....The Mark V is the pinnacle of 60 years of automotive definitions...."
Mark VI (1980–1983)
1980 Lincoln Continental Mark VI Bill Blass Edition
|Body and chassis|
|Body style||2-door coupe
|Engine||4.9 L (302 cu in) 5.0L Windsor V8
5.8 L (351 cu in) Windsor V8
|Transmission||4-speed AOD automatic|
|Wheelbase||2-door: 114.3 in (2,903 mm)|
|Length||216.0 in (5,486 mm)|
|Width||78.2 in (1,986 mm)|
|Height||55.4 in (1,407 mm)|
The 1980 model year design revision and change to the Panther platform significantly reduced the exterior size of the vehicle—the new model was 14 in (356 mm) shorter and rode on a wheelbase 6 in (152 mm) shorter than before—and the new car was 500 kilograms (1,102 lb) lighter. Aside from being the first Mark series available as a 4-door sedan in 20 years, the Mark VI retained most of the styling cues of the 1977 Mark V. The models retained the hallmark opera windows, Rolls-Royce style grille, and its characteristic vestigial spare-tire hump on the deck lid.
The Mark was available with Lincoln technology and electronic equipment. A digital instrument cluster using Vacuum Fluorescent Displays, pushbutton keyless entry, automatic overdrive (AOD) 4-speed automatic transmission, and a fuel injection on the 302 in3 (4.9 L) engine were new for 1980.
The new downsized Lincolns received positive reviews by the automotive press, being more efficient and more spacious than the corresponding Cadillacs of the same year that had been downsized for 1977. The new Lincolns used new assembly techniques, and had aluminum pieces in the body and mechanicals to lighten the cars, in addition to the 800 lb (363 kg) weight loss they received from the redesign. The old 460 cu in (7.5 L) V8 was replaced by a fuel-injected 302 cu in (4.9 L) V8 (marketed as a "5.0" model), and a carbureted version of the 351 cu in (5.8 L) V8, though the latter was available only for 1980.
The basic body was shared between Town Car and Mark VI, but the Mark bore more resemblance to the Mark V, with hidden headlamps, the spare tire bulge on the trunk, the vinyl top and opera windows, etc. For the last time, the Mark series was offered as a four-door sedan, but both Marks were dropped after 1983 in favor of a new Mark VII, and a small Continental sedan from 1982 to 1987 that was meant to replace Lincoln's unsuccessful Versailles compact. The Town Car and Town Coupe bore some resemblance to the old standard Continentals of the 1970s. A Town Coupe was available for both 1980 and 1981, but only about 3,000 were assembled during the two years. The success of the Mark VI effectively reduced interest in the Town Coupe. The Town Car continued to be Lincoln's bestseller for the rest of the 1980s.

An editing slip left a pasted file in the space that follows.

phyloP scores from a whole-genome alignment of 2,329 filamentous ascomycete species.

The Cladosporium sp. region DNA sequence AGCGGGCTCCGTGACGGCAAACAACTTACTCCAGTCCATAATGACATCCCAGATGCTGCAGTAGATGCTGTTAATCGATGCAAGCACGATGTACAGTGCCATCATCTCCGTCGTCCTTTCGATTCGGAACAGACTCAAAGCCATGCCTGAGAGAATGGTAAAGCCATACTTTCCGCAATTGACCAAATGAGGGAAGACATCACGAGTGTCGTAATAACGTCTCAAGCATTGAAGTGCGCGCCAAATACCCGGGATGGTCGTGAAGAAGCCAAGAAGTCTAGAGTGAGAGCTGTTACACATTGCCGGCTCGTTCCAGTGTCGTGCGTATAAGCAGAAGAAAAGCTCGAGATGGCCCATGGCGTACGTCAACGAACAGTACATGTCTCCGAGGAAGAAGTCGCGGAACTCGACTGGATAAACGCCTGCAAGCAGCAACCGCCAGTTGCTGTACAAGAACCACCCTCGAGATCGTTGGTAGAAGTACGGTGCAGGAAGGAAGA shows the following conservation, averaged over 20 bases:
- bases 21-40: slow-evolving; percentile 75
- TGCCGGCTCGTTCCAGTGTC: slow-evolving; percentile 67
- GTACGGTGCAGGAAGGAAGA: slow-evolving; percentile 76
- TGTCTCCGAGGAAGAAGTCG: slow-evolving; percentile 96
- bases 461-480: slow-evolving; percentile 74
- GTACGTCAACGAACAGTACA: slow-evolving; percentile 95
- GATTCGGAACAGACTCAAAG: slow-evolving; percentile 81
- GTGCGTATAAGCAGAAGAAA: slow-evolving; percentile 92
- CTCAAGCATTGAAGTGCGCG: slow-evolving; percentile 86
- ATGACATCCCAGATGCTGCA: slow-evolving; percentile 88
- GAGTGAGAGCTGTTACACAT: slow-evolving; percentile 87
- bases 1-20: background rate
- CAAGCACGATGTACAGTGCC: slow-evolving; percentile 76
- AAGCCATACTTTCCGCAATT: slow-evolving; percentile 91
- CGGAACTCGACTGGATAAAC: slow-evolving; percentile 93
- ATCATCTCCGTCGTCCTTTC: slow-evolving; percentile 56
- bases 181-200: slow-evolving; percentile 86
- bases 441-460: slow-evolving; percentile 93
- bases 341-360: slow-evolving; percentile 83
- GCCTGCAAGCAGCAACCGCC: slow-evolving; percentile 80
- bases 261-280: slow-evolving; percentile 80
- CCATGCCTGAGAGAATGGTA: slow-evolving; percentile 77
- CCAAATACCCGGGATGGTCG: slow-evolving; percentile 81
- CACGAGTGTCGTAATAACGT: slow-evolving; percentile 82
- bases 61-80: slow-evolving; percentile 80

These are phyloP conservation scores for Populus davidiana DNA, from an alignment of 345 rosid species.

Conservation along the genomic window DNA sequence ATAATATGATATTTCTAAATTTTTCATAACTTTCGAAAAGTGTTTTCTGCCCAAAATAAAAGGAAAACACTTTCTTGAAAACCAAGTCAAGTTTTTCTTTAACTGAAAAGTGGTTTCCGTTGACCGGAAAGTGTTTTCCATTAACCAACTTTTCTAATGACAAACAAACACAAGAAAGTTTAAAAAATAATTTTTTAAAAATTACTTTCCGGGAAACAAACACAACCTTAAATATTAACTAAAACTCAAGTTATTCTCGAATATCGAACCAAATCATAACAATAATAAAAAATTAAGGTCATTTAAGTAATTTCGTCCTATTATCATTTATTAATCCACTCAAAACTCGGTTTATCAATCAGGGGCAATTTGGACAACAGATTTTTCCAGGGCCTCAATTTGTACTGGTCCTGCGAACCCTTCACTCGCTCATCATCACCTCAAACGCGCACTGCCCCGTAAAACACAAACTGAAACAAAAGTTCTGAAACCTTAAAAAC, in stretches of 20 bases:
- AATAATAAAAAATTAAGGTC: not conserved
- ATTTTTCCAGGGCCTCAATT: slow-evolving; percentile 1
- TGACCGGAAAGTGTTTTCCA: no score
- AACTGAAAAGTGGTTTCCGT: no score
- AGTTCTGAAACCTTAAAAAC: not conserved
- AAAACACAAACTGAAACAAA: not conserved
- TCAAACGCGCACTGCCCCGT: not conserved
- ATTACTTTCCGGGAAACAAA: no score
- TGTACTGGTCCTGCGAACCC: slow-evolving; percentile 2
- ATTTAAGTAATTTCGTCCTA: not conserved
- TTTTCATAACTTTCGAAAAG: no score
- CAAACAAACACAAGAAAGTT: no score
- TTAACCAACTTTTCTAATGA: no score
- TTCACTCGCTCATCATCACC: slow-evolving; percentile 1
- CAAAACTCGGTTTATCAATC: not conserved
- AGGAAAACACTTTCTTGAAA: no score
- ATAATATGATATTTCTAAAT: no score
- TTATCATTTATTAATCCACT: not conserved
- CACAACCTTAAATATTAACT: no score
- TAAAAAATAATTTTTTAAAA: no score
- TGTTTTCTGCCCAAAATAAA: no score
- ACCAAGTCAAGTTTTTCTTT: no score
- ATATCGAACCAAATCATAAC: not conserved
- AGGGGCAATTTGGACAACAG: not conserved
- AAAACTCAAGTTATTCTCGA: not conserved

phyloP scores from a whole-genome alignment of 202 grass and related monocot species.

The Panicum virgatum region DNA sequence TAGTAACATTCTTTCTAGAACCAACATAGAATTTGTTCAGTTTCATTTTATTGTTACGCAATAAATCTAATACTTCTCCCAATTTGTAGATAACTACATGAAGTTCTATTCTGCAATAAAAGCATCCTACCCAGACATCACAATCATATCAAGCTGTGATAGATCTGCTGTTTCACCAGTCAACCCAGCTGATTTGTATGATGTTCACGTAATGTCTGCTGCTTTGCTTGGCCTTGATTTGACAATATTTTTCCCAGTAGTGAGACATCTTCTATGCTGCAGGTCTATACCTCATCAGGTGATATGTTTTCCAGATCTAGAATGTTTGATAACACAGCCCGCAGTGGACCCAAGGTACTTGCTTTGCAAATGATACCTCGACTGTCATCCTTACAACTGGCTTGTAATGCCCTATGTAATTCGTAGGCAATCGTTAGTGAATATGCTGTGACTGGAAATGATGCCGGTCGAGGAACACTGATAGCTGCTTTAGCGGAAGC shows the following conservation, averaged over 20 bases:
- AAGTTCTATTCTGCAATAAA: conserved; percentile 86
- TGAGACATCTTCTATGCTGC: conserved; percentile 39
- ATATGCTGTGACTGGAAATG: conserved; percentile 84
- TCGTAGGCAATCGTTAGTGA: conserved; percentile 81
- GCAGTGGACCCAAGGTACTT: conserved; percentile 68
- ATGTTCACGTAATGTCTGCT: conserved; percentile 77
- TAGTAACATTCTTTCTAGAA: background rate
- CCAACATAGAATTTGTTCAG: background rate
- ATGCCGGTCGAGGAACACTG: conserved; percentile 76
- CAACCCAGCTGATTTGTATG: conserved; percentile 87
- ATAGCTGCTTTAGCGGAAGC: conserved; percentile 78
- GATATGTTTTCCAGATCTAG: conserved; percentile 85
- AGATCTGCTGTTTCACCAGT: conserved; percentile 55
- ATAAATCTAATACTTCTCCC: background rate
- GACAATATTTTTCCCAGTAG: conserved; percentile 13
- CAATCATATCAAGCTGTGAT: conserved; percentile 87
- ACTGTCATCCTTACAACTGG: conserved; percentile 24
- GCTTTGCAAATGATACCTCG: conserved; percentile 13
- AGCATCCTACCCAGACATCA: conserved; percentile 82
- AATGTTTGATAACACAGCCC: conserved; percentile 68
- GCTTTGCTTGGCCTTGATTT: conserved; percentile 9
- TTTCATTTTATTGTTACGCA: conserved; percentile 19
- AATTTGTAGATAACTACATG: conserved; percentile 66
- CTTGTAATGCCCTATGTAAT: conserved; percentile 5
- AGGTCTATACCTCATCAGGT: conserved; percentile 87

The Mark VI was sold during the early 1980s economic recession and an overall downturn in the U.S. automobile market. Total production was 132,781 with 4-door versions outselling 2-doors. Its sales slump was also due to similarities with the lower priced Town Car which for all intents and purposes was a Mark VI without some of the styling elements like oval opera windows, concealed headlamps, and Continental deck lid hump.
Mark VII (1984–1992)
For 1984, the Mark Series was again downsized with the introduction of the Continental Mark VII. Based on the newly redesigned Ford Thunderbird and Mercury Cougar, the Mark VII dropped the previous two-door and four-door sedan bodystyles of its Mark VI predecessor. In shift from the full-size Panther platform to the mid-size Fox platform, the Mark VII became the shortest-wheelbase and lightest vehicle ever marketed by the Lincoln division at the time. To end the model confusion seen over the past 25 years, the Lincoln-Mercury Division officially rebranded the Continental Mark VII as the Lincoln Mark VII for the 1986 model year.
|Body and chassis|
|Body style||2-door coupe|
|Platform||Ford Fox platform|
|Engine||302 cu in (4.9 L) Windsor V8
149 cu in (2.4 L) BMW M21 I6
While still marketed as a luxury vehicle, the Mark VII began a new role as the technology flagship of Ford Motor Company; the Mark VII came standard with a number of comfort, convenience, and performance options that were available in the 1980s. This included all power accessories, leather seating, keyless entry, an onboard computer and message center, and digital instruments. In addition to Designer Editions (Gianni Versace in 1984 and 1985; and Bill Blass from 1984 to 1992), the Mark VII was sold as the sport-tuned LSC.